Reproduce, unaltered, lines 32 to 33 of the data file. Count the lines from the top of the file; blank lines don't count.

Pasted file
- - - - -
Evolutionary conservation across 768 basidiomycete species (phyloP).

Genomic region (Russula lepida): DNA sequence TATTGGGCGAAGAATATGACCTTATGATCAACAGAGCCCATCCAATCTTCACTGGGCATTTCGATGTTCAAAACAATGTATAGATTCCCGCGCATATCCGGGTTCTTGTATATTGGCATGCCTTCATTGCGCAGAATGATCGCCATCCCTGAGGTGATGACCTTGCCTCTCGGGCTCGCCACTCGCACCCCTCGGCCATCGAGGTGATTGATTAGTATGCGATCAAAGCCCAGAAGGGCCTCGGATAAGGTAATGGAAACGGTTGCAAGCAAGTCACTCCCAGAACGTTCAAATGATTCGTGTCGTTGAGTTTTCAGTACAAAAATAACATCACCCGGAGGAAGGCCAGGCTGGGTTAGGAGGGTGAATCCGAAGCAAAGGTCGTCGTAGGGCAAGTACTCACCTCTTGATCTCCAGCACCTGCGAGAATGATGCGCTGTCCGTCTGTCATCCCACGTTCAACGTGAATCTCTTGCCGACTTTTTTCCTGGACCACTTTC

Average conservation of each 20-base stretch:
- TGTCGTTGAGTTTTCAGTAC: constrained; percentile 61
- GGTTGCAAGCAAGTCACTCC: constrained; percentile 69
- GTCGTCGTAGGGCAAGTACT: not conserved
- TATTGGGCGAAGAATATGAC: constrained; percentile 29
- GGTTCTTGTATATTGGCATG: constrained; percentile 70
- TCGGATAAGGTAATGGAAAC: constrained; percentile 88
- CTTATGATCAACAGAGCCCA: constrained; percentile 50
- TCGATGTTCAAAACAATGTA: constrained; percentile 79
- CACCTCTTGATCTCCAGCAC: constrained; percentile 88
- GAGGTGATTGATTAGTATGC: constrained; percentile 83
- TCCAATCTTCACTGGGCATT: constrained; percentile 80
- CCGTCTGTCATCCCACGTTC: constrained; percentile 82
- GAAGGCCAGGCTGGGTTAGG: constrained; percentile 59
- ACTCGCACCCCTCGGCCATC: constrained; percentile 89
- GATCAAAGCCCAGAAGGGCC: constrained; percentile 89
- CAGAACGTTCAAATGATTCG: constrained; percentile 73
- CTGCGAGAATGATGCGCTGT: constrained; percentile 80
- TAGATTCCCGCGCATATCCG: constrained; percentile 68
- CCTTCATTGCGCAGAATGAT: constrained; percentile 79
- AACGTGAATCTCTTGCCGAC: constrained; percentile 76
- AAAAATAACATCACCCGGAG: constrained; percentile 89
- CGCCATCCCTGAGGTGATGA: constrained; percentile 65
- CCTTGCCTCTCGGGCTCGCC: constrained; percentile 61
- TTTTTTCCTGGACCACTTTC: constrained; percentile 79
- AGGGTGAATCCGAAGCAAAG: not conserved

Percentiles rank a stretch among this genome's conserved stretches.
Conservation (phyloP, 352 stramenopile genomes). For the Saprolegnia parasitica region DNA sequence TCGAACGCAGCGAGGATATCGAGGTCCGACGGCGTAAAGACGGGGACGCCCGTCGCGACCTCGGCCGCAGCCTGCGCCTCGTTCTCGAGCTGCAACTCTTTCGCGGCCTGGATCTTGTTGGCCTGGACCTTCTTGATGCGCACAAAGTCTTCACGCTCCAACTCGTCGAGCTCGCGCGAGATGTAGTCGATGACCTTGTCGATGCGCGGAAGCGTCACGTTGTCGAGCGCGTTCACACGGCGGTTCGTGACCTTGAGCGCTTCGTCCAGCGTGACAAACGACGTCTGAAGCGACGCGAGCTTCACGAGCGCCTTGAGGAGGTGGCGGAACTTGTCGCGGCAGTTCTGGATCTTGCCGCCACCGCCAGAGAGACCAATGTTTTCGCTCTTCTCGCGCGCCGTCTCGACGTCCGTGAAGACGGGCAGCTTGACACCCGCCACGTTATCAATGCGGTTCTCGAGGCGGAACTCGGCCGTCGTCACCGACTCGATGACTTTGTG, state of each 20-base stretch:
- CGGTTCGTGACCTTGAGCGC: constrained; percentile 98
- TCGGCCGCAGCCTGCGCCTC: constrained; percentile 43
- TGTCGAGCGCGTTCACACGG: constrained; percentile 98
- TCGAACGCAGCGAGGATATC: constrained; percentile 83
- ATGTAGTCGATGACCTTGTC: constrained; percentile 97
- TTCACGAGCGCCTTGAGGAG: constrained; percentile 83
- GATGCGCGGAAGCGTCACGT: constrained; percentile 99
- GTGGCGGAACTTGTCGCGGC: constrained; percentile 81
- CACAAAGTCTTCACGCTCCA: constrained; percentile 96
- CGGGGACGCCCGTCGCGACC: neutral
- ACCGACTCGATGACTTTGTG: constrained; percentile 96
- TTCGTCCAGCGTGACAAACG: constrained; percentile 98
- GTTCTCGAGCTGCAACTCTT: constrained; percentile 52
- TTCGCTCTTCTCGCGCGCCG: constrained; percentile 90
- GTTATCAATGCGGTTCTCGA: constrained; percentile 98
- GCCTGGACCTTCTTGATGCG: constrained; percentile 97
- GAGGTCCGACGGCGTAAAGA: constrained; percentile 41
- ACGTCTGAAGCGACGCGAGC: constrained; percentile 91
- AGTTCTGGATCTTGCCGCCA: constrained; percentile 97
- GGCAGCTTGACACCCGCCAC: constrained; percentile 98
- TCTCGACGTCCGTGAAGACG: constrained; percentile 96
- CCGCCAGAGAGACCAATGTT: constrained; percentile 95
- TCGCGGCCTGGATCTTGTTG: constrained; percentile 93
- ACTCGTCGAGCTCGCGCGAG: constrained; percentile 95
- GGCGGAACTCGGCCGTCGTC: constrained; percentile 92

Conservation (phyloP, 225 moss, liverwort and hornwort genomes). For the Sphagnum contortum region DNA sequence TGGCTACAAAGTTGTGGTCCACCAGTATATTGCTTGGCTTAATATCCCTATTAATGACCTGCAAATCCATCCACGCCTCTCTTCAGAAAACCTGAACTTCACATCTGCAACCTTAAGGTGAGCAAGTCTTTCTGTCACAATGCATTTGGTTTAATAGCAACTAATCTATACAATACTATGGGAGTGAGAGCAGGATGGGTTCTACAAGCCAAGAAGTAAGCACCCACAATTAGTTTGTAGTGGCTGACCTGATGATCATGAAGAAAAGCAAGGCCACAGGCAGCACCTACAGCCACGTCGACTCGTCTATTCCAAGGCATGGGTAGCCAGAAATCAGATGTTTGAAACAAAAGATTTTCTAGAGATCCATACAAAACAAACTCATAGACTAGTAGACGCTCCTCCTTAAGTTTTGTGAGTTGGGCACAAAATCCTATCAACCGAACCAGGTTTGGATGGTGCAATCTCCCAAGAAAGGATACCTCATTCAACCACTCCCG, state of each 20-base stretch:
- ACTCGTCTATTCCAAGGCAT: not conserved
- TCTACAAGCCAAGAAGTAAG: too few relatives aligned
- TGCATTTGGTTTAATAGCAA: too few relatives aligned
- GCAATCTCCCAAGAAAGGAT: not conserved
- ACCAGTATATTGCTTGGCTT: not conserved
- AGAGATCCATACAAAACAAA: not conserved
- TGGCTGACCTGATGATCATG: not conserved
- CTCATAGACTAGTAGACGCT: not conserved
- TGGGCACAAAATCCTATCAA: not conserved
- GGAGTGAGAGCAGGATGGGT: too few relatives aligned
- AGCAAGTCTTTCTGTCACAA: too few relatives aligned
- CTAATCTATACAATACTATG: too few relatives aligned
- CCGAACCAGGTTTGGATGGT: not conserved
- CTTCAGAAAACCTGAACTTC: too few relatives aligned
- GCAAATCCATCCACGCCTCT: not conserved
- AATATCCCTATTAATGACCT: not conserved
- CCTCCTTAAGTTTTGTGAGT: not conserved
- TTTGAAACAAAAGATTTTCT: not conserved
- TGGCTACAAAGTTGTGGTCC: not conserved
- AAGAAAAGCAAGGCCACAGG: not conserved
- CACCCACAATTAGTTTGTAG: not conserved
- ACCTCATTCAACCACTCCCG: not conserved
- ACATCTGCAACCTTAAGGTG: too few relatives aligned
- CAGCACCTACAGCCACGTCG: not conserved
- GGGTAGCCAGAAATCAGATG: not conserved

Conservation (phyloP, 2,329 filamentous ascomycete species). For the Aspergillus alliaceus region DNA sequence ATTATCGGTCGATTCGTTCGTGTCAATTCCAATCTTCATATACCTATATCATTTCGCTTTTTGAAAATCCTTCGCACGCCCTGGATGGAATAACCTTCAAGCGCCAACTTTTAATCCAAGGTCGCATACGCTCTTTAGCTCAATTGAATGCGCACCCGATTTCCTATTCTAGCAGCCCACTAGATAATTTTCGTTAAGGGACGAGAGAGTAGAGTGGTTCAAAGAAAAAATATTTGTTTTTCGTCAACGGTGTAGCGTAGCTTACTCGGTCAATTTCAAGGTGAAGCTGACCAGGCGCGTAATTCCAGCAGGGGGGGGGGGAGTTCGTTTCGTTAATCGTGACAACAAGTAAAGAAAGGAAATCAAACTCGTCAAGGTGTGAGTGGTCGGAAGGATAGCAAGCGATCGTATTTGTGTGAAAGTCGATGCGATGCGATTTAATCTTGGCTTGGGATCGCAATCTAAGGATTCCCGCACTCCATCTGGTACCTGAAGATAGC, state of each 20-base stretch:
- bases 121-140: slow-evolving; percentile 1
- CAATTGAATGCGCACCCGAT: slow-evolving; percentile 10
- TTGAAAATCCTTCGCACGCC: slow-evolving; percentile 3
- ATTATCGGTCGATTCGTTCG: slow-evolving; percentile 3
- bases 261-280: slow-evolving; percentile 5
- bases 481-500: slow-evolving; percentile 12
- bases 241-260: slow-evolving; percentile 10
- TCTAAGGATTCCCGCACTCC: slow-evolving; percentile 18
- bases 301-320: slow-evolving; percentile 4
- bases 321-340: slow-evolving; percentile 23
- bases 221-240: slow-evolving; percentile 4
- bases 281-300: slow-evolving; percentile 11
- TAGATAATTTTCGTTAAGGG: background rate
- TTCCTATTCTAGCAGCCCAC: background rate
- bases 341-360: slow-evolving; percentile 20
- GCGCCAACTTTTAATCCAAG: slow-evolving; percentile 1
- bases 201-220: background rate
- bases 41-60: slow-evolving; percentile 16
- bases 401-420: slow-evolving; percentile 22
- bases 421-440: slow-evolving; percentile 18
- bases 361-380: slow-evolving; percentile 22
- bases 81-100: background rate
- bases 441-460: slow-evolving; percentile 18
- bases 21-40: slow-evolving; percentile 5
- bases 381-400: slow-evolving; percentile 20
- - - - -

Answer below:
- TCGGCCGCAGCCTGCGCCTC: constrained; percentile 43
- TGTCGAGCGCGTTCACACGG: constrained; percentile 98